History is an open-ended book, constantly edited and re-edited by multiple authors and divergent interests. As academics, we are trained to examine history from multiple vantage points and pursue all available sources before a conclusive judgement is reached on a given topic or issue. In this sense, history presents the ultimate challenge since engagement with the subject matter is contingent on a variety of subjective constraints that limit the ability to reach a final conclusion on the subject.
For example, let's take how we mark time and the basic use of a calendar, which is assumed to be neutral, but in reality is far from it, and is a highly subjective undertaking. Are we in the year 2016? What measures or set of criteria are used to reach this determination? Marking history and using a calendar is subjective and is not at all neutral or an objective determination of the passing of time.
In the contemporary context, history has been marked by the terrorist attacks on Sept. 11, 2001, a very important and horrific event causing the death of 2,996 innocent individuals. The terrorist attacks were experienced directly and indirectly by many people around the globe and is appropriately remembered every year. From a global perspective, however, the marking of this horrific act as the singular signpost is problematic. Here, Sept. 11 became an event endowed with a pre- and post-event marker not dissimilar to how the specific Gregorian calendar is situated and for sure is not at all a universal marker despite its vast usage.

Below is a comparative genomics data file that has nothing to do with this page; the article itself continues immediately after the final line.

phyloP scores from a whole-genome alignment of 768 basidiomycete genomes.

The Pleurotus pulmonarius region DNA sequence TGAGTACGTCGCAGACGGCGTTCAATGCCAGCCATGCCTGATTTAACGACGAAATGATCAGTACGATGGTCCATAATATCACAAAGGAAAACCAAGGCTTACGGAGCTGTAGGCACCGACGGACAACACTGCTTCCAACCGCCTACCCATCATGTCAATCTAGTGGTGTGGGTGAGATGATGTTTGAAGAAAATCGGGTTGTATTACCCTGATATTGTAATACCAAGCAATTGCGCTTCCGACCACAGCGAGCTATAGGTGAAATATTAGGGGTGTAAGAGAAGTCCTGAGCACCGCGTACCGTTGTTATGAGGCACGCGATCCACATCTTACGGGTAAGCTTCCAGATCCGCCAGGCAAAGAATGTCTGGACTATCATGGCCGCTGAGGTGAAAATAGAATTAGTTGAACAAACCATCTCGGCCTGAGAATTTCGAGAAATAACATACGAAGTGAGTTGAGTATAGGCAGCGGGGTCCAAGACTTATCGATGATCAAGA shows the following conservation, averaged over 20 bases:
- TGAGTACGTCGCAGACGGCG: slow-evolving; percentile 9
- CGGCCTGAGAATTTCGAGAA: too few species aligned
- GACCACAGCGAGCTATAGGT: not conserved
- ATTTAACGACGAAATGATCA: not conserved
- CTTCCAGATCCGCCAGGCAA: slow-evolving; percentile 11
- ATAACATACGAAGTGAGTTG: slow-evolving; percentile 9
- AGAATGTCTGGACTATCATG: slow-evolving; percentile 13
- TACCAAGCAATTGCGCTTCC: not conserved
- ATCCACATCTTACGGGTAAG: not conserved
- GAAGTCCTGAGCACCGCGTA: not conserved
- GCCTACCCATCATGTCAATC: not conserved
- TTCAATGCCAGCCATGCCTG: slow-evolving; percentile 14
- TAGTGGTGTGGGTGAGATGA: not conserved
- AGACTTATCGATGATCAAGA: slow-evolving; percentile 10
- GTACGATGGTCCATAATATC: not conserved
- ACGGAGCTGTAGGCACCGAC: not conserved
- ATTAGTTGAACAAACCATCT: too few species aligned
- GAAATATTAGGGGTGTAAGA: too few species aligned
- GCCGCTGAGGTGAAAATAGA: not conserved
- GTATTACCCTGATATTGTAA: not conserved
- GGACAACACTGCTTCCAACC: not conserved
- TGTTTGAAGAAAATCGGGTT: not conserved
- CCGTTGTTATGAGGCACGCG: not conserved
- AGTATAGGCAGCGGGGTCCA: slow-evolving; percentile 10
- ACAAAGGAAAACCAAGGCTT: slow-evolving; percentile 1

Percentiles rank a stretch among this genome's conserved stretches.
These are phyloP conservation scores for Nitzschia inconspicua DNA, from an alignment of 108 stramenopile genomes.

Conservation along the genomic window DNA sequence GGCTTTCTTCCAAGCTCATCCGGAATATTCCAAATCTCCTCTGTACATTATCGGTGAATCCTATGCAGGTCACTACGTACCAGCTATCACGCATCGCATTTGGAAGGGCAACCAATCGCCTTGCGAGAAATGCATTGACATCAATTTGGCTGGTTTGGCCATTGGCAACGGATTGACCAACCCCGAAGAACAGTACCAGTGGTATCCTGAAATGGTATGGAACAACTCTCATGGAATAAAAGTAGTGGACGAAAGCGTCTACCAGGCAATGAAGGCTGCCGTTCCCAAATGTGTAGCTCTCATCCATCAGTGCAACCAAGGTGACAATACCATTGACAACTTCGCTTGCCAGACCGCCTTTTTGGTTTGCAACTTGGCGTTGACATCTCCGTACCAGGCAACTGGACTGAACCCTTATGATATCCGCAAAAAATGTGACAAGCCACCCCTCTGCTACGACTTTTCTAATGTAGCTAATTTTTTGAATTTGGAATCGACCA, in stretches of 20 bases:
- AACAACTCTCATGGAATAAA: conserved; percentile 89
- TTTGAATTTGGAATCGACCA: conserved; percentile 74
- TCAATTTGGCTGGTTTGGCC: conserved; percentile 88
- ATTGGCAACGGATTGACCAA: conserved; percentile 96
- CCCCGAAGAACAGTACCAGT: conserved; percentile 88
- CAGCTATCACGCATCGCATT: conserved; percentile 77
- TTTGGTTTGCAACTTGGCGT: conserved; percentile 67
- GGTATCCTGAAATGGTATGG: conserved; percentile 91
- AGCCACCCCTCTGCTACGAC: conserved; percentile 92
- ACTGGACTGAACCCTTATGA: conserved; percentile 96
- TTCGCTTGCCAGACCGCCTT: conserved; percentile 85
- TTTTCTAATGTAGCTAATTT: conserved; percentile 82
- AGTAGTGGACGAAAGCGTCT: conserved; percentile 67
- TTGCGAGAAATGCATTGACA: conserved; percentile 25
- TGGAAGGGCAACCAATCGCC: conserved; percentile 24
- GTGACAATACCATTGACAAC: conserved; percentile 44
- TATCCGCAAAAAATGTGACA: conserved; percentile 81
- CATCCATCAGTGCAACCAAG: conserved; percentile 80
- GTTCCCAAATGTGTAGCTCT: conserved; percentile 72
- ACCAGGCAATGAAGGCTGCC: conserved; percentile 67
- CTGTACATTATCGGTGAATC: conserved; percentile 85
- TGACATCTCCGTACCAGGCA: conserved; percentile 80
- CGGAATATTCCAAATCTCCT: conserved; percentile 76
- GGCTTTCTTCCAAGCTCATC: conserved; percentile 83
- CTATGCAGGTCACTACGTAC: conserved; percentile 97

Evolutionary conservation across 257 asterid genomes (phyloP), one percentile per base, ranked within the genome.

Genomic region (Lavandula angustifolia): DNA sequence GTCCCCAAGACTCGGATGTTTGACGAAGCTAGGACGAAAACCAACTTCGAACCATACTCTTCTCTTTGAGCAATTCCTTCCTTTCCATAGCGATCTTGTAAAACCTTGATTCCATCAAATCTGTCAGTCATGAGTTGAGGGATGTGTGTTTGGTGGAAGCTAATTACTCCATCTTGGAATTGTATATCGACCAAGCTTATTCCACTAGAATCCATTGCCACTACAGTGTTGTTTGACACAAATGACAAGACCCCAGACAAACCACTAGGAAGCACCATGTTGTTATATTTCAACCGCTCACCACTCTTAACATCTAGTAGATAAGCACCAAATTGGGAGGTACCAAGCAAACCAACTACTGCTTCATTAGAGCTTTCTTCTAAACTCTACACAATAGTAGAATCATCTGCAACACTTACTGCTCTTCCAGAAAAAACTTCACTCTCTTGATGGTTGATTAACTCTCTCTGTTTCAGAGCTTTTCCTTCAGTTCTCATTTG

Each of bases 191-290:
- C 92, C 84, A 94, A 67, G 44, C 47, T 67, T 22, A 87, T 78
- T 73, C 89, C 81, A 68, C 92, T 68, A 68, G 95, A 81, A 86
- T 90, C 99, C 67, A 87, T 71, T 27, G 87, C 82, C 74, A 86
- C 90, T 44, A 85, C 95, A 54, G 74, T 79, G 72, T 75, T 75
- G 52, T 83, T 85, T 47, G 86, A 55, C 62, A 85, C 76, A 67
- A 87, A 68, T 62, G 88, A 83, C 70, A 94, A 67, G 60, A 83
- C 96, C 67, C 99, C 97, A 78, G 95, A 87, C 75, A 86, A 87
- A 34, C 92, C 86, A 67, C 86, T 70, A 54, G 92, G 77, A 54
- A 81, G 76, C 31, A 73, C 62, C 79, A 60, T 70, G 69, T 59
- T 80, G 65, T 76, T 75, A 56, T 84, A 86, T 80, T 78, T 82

Having traveled to Sarajevo, Bosnia, this past week, the issue of marking and erasing history was on my mind throughout the visit. For Bosnia, the marking of history centers on genocide, and in particular, the Srebrenica massacre, which witnessed the slaughter of 8,373 Bosniak civilians in two days, July 11-13, 1995, while under U.N. protection. The Bosnian genocide was committed by the Serbian army of Republika Srpska (VRS) under the command of General Ratko Mladic, which took the lives of some 100,000 civilians, witnessed the systematic rape of 12,000 to 20,000 Bosniak women and ethnically cleansed and displaced 2.2 million people, mostly Bosnian Muslims. Critically, the genocidal crimes committed against the Bosnian Muslim population were witnessed and experienced by inhabitants of the country and by the world community alike. Here, the question must be asked why the Bosnian genocide is not historically marked. Why is it subject to layered erasures and omitted from references as if it did not happen?